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Just Wright

When you watch a romantic comedy, you expect certain things. You expect an unlikely pair to fall in love. You expect a misunderstanding to create drama. You expect montages to show a passage of time. But rarely do you see a movie as traditional and formulaic as Just Wright, the latest rom-com clone to puke its way onto movie screens.

The film takes place in New Jersey and stars Queen Latifah as Leslie Wright, a physical therapist who, along with her friend and roommate Morgan, played by Paula Patton, is looking for a husband. The problem is neither have found the right guy. Leslie wants a traditional man, someone who can love and protect her. She doesn’t care about stature or money. Morgan, on the other hand, is planning on bagging an NBA star from their local team, the New Jersey Nets. After an encounter at a gas station, the two are invited to a birthday party for the Nets’ star player, Scott McKnight, played by Common, who quickly falls for Morgan and asks her to marry him, but after a crippling injury that threatens the future of his career, Morgan bails and Leslie finds herself a live in therapist who plans on having him ready to play in the upcoming playoffs.

It’s not that the cutely titled Just Wright is unbelievable, because I could see how a charmer like Queen Latifah could win over a big time NBA star with a heart of gold, it’s just that the road the film takes to its inevitable conclusion is paved with every trick of the romantic comedy trade. It plays a familiar tune from beginning to end and strains your patience.

One of the biggest pratfalls of many romantic comedies is that the drama is something that the audience can’t relate to. The problems are sometimes so wrought with trivial matters that it creates a significant separation between the characters and the viewer. Just Wright, not surprisingly, lands the same fate. Outside of the romantic angle, the largest dramatic arc the film takes is the question of whether or not Scott will be able to play in the NBA again after tearing an important ligament in his knee. His contract is closing soon and he will become a free agent, but if he can’t get better by the playoffs, the league may become uninterested in him. Well, so what? He’s a millionaire, adored by the public and regardless of whether or not he can play basketball again, he’ll be just fine. Worse tragedies have occurred in the history of mankind. Suck it up Scott.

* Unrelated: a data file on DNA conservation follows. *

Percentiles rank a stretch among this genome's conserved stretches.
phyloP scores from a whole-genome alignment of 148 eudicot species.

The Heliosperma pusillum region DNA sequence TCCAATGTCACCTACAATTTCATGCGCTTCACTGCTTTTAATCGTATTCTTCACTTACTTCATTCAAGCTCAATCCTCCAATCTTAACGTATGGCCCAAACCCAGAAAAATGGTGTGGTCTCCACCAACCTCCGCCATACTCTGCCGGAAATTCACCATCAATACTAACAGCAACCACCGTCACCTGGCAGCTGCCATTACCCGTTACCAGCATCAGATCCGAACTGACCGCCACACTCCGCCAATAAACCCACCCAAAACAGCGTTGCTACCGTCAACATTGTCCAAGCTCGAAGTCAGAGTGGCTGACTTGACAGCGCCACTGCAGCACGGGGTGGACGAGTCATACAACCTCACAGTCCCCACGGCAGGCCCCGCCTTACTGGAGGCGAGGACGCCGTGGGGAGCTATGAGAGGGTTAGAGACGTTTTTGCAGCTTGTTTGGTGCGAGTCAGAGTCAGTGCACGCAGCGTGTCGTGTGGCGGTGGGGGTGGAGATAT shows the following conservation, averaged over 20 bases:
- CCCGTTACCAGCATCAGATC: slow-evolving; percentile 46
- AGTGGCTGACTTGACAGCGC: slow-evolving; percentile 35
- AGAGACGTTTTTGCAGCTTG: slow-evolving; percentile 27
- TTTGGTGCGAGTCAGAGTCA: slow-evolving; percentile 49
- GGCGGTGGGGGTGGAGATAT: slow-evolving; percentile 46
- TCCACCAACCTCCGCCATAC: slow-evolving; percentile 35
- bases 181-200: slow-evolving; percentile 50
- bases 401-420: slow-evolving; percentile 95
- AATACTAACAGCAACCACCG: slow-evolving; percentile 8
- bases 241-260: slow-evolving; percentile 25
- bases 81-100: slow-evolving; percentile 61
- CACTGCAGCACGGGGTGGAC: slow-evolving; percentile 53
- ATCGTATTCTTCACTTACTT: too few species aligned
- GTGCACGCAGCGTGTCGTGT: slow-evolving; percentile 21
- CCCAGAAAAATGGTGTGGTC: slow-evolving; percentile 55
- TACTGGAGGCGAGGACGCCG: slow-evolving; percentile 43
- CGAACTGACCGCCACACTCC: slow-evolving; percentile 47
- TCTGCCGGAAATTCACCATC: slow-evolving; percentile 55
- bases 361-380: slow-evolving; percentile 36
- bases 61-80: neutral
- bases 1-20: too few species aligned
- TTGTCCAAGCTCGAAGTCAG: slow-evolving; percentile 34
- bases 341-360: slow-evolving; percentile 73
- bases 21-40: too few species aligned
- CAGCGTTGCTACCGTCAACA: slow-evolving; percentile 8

Many romances hinge on the drama, but another important aspect that this film similarly fails on is the chemistry between the two leads. Though Queen Latifah has always been likable, she’s dragged down by Common who couldn’t act his way out of a box. His past experience in films like Wanted, Terminator Salvation and Smokin’ Aces has given him little to do but stand around and scowl. Here he’s expected to emit something, anything really, but he can’t. Every smile looks forced and every line of dialogue comes out flat. The only compliment I can give him is that he has good form when shooting a jump shot.

I try not to be too grouchy when it comes to these types of movies, but I’ve become so burdened with watching this tripe that I can only take so much. Even the little things start to get to me. In one annoying example of trying to be cute, Scott feeds Leslie chicken noodle soup when she's sick. Well, that’s the thing. She has a cold. She’s not dying. She can lift the spoon herself. Gag worthy moments like this cluttered Just Wright and by the time the credits rolled, I felt sick myself.

Just Wright receives 1/5

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